• Right mouse-click on the Navigation Pane and select "Delete" from the short-cut menu.
Figure 7. Delete links to tables you don't want to be converted to local Access tables.

  • Now it's time to remove the "?" filter and review the remaining linked tables.
  • Select the tables to be converted to local Access tables, using the mouse and keyboard.
  • Make sure you include or exclude any of the remaining linked tables as appropriate.
  • When you have the right group of tables selected, right mouse-click on them in the Navigation Pane.
  • Click "Convert to Local Table" and watch the magic happen.
Figure 8. Select and convert ODBC linked tables to local Access tables
  • You're Done!
  • Figure 9. Linked tables after conversion to local Access tables

That was relatively fast and painless, wasn't it?

All of the data in the tables you selected for conversion from SQL Azure to local Access should be intact, ready for your next project.

The Dark Side of the Cloud

There is a dark lining to this cloud, though. So far, I've not been able to retain any relationships between tables that are clearly related in the SQL Azure database, with proper Foreign Key restraints.
Figure 10. Relationship information didn't survive the trip from SQL Azure to Access.
Why this happens isn't really clear to me. In SQL Azure, those relationships are there, defined by Foreign Key restraints. And the indexes on the SQL Azure tables DO survive.
Figure 11. Indexes migrate from SQL Azure to Access

Summary and Conclusion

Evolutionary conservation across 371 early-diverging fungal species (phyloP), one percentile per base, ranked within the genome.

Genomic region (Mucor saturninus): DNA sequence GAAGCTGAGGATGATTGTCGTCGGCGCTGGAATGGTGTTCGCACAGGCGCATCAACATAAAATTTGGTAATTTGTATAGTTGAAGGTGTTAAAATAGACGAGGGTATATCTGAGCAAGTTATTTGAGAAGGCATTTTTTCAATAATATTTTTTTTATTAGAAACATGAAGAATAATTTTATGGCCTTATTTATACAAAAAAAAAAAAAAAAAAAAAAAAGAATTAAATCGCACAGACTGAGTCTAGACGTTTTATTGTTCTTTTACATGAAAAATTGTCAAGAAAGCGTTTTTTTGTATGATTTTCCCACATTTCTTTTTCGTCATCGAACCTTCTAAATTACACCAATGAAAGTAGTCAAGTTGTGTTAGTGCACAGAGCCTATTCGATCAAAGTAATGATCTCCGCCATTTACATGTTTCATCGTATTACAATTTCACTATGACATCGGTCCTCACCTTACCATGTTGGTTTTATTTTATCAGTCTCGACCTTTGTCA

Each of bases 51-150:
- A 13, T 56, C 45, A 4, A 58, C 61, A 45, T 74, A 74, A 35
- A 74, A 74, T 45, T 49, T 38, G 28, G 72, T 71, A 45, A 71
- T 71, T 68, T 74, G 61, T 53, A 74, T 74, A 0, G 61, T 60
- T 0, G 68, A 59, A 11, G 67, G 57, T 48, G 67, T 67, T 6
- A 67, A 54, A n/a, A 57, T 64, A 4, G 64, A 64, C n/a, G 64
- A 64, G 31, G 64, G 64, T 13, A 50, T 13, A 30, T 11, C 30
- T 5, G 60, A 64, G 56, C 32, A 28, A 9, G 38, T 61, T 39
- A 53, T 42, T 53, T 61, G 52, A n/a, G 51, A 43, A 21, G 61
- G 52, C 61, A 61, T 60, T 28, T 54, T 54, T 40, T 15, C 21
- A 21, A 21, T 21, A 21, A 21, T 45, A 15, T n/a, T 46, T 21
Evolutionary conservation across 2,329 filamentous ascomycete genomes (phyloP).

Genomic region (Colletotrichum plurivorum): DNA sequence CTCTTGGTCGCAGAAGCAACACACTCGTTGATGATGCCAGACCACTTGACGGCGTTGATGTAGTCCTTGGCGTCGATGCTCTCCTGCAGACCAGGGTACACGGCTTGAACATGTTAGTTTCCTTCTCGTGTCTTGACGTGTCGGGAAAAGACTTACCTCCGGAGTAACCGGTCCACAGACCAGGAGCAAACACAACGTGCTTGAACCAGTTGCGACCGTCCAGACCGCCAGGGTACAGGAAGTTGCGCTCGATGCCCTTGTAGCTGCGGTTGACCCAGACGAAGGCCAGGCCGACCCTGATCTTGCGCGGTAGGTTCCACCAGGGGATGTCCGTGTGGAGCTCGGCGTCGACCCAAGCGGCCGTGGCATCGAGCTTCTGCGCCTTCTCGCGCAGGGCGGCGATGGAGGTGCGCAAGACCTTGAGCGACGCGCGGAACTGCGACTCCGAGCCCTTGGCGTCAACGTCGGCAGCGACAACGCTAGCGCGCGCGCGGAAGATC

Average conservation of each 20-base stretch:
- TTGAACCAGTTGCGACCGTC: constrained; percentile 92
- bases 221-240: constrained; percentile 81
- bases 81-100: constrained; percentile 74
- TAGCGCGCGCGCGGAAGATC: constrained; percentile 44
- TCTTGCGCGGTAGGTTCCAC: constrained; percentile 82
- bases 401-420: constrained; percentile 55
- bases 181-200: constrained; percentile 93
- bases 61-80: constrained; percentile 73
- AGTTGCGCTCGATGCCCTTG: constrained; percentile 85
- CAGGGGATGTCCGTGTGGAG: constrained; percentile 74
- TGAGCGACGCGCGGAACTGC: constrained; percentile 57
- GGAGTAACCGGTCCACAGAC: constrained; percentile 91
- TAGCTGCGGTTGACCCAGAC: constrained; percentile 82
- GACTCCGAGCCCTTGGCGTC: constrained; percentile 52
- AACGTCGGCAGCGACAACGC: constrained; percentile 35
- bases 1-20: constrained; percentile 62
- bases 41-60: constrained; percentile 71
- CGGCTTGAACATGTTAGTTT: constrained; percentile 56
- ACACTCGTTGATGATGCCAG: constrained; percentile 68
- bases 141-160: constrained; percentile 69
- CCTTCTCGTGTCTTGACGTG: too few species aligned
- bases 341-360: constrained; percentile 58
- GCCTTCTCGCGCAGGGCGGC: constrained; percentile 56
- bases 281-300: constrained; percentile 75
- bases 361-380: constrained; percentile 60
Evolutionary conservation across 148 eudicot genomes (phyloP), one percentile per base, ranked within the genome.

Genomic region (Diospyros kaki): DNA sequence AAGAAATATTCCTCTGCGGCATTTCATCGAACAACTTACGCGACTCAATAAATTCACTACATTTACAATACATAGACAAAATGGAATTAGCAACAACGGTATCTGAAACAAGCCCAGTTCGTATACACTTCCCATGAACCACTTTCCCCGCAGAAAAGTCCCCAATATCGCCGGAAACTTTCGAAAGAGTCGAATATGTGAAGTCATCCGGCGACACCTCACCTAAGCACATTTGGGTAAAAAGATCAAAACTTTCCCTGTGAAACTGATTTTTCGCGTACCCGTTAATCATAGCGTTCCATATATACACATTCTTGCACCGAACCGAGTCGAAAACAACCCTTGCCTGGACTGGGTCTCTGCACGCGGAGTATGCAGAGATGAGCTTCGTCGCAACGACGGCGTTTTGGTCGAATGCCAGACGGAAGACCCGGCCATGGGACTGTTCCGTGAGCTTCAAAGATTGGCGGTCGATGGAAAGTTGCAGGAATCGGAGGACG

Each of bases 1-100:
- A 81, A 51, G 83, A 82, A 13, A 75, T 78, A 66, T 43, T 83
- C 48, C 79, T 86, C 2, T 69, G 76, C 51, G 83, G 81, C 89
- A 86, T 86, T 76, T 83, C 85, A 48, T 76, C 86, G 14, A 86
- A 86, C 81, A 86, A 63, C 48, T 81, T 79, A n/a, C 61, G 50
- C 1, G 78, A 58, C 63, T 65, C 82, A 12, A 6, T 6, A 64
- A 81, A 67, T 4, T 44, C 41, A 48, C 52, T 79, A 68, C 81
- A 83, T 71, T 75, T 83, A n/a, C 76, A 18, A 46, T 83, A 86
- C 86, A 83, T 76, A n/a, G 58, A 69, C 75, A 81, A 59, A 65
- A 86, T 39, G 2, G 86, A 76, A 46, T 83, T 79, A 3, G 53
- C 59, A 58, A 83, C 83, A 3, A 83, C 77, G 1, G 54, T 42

Obviously, this strategy has pros and cons.

It's quick and relatively easy to do.

  • Creating the read-only accdb is a built-in function.
  • Filtering tables for deletion or conversion is manual to some extent, but you can make the conversion in bulk after selecting a group of tables to convert.
  • There's nothing terribly complex or unfamiliar about converting linked tables to local tables in the accdb.

It retains some important meta-data.

  • This method does retain indexes on the converted tables.

It loses some important meta-data.

  • So far in my testing, at least, conversion to local tables isn't able to preserve Foreign Key restraints.
Given the observations above, I'd say this would be a good way to grab a current data set from your AWA's SQL Azure database to use in a re-development effort. However, for the final transition to its new home, I'd most likely go with the dacpac method I introduced here.

There is one more method to cover, exporting your tables to SharePoint lists. We'll visit that one next.